Mergers

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What would be the main training issues following a merger? How might these be addressed, short and long - term?
Hannah Daugaard - Hansen

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20th Apr 2001 11:04

There will probably be many needs including:

1. Aligning company policies, eg

Recruitment and Selection
Competency systems
Performance Appraisal
Discipline and Dismissal
Customer care
Meeting skills

2. People issues, eg

Managing change
Coping with stress
Motivation
Time management

3. Development issues, eg

Competency development
Skill development
Training needs analysis

So it looks like you will have your work cut out!

We do provide consultancy and training in all the above areas and would be delighted to talk with you free of charge to discuss your needs and share our ideas.

Please do ring, with no obligation.

Maggie Mosley
020 8871 5063
[email protected]
www.pmsleurope.co.uk

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20th Apr 2001 11:34

Having witnessed mergers between The Leeds and The Halifax, Lloyds TSB, DfEE and others, I have been struck at how hard it is to gauge the impact on T&D. Cultural issues seem to be the most common theme, which has a big impact on induction, management and interpersonal skills training in particular. The mechanics of the business obviously affects the more practical and business orientated training. The IT system(s) being a particularly problematic area in my experience.

However, there is an added dimension just below the surface of your question. That is around how you merge the two training teams, their methods, their philosophies and their strengths. Most of management's attention tends to go in to the logistical issues, such as which training centre survives, how many trainers are needed and which courses should be dropped. But training is part of the corporate glue. If you do not get the training teams to merge their cultures quickly and positively it is hard for training to play its full part in creating a new culture for the rest of the organisation. And if the trainers are not at the forefront of any practical changes - such as the IT system - it is hard for them to provide the tools to do the job to the rest of the staff.

Often left to later in the day are the development methods of mentoring, coaching and open learning. The T&D team have a key role to play in facilitating the use of these methods. Increasingly e-learning is available to help in supporting change processes. It is hard for mentors to give the right steer on culture unless they are given a clear steer themselves. For these and other development methods, trainers need to act swiftly to get all the messages out to staff - cultural and practical.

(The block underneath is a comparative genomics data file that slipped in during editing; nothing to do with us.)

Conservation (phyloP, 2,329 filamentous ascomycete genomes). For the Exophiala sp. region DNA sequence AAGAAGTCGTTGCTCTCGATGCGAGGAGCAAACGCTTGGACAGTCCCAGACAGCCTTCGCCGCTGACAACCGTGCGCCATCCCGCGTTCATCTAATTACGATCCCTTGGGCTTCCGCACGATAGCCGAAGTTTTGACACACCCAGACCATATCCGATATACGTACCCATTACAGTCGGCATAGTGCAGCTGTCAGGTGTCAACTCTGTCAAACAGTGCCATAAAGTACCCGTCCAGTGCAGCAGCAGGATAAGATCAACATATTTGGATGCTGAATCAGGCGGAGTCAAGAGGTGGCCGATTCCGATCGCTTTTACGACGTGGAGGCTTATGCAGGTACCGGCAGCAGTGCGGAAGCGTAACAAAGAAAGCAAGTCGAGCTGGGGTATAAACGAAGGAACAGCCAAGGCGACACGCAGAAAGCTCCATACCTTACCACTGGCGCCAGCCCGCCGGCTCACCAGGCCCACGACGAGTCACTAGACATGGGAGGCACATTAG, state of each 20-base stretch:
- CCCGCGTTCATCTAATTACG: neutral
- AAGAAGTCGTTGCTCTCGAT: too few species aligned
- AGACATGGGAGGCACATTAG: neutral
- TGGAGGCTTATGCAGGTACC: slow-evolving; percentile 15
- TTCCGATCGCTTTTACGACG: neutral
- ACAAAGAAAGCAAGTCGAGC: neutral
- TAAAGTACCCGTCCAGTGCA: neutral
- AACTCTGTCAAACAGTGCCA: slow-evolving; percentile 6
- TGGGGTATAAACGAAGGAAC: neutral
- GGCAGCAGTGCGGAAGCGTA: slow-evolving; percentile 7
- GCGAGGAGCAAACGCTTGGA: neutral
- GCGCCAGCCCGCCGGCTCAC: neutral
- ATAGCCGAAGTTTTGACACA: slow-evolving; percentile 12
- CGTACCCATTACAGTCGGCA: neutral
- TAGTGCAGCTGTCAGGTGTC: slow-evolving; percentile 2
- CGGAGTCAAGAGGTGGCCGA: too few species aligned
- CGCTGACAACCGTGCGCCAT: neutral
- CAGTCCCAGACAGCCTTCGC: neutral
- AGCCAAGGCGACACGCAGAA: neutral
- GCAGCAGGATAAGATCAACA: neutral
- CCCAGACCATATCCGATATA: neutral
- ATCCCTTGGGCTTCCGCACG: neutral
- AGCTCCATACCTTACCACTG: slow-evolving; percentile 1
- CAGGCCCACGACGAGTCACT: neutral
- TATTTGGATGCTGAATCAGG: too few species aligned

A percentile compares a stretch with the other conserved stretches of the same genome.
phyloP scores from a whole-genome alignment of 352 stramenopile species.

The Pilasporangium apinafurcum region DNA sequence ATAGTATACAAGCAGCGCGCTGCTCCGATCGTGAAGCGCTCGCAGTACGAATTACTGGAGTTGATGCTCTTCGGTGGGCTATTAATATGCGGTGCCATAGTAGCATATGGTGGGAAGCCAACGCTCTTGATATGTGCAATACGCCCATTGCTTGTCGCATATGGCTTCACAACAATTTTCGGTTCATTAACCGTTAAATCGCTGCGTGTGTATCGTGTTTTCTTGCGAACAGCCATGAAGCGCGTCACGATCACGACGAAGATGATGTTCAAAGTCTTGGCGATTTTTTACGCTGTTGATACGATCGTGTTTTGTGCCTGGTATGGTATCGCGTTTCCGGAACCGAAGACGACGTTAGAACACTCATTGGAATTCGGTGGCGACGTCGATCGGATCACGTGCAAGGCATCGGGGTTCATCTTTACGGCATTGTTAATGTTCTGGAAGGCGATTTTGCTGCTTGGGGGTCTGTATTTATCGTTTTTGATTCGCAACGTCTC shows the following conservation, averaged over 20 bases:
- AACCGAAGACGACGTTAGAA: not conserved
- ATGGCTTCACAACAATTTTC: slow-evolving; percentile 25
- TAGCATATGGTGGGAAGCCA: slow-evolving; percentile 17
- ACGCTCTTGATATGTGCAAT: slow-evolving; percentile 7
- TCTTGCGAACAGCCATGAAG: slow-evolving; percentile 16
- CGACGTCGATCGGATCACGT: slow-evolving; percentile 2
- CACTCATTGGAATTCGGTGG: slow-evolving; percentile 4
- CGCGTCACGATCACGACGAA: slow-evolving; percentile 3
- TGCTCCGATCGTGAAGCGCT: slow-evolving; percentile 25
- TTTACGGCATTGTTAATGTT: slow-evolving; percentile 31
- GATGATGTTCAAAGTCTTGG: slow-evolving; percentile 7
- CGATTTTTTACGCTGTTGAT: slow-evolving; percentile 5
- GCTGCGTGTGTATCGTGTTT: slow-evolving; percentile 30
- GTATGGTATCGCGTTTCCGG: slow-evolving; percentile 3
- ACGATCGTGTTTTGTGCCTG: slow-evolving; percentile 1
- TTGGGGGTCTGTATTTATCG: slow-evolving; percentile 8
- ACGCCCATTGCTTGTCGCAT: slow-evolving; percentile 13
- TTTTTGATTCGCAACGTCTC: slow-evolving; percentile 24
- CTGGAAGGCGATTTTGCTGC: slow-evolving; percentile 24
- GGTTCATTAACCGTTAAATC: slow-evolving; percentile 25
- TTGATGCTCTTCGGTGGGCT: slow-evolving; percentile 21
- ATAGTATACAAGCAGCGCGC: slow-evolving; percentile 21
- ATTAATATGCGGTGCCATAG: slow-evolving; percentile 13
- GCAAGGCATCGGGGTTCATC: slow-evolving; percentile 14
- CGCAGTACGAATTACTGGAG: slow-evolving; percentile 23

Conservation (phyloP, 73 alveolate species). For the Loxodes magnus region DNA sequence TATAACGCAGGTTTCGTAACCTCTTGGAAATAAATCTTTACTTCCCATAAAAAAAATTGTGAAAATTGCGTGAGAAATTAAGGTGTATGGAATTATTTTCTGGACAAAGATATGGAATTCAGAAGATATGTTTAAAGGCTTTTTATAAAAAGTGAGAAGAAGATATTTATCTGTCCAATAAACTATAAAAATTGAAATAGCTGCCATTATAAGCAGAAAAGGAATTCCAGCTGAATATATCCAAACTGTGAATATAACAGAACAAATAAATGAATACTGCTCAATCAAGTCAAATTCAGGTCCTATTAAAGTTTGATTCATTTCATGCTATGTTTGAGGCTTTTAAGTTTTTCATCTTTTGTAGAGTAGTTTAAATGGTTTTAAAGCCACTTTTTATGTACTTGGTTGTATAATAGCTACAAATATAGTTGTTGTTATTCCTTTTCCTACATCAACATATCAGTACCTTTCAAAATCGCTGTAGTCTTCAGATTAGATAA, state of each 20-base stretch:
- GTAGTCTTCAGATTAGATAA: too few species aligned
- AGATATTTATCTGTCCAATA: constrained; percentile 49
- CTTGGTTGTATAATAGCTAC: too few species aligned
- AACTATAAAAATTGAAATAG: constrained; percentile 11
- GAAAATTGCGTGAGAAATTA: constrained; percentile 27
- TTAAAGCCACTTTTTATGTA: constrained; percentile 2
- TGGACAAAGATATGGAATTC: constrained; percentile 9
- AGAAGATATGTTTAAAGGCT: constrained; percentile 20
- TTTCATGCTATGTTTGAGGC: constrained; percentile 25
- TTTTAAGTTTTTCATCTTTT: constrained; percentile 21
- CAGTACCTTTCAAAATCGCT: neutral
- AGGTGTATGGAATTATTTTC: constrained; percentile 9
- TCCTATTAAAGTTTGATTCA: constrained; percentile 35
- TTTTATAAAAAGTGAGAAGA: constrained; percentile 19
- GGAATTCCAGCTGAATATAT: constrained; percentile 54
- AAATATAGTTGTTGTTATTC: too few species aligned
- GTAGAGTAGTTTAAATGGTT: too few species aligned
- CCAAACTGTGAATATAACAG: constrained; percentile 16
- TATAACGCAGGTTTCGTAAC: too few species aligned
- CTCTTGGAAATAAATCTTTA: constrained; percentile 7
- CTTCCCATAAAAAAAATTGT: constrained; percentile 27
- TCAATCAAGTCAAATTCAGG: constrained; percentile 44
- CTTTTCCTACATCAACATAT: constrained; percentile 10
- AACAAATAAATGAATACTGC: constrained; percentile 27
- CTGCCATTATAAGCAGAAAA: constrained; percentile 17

Maggie Mosley's message covers the content areas already so I will just say that I agree with her whole-heartedly.

Graham

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23rd Apr 2001 15:15

Hannah

I agree with your other two respondents!

The biggest single issue in the end is developing a shared culture and objectives. And this is NOT very easy!!

In our consultancy practice, we tend to focus on agreeing a shared strategy (mission, vision, values etc) with a model we have developed for this; new Competency Mapping (the preferred perosnal skills, qualities and behaviours that will exemplify outstanding performance in the new world, through Critical Incident Analysis, Repertory Grid etc; and sensitive, validated, personality profiling (on the basis that people often get hired for what they know and fired for how they behave!); and confidential 1:1 coaching for the new Leaders and Senior Managers....

We also like to run workshops on the Grief of Change, understanding Personality, Behaviour and Attitudes, which you can/should manage and which you just need to understand... These don't just bring teams together with a shared experience, but also provide a common language for discussing and understanding these softer issues - which are critical.

I hope this helps? Good luck!

Jeremy Thorn
Chairman - QED
Doncaster, UK
www.qedconsulting.co.uk
Tel: +44 3102 761222

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27th Apr 2001 18:44

We agree with the other respondants and are particularly in agreement with the one just below. In our experience a complete change of culture across all of the merger bodies is by far the best route to follow. Enlisting input from those involved will ensure a more committed outcome and an easier time for all concerned. Use the principle of democratic management and invite their input - it works.
Good luck !

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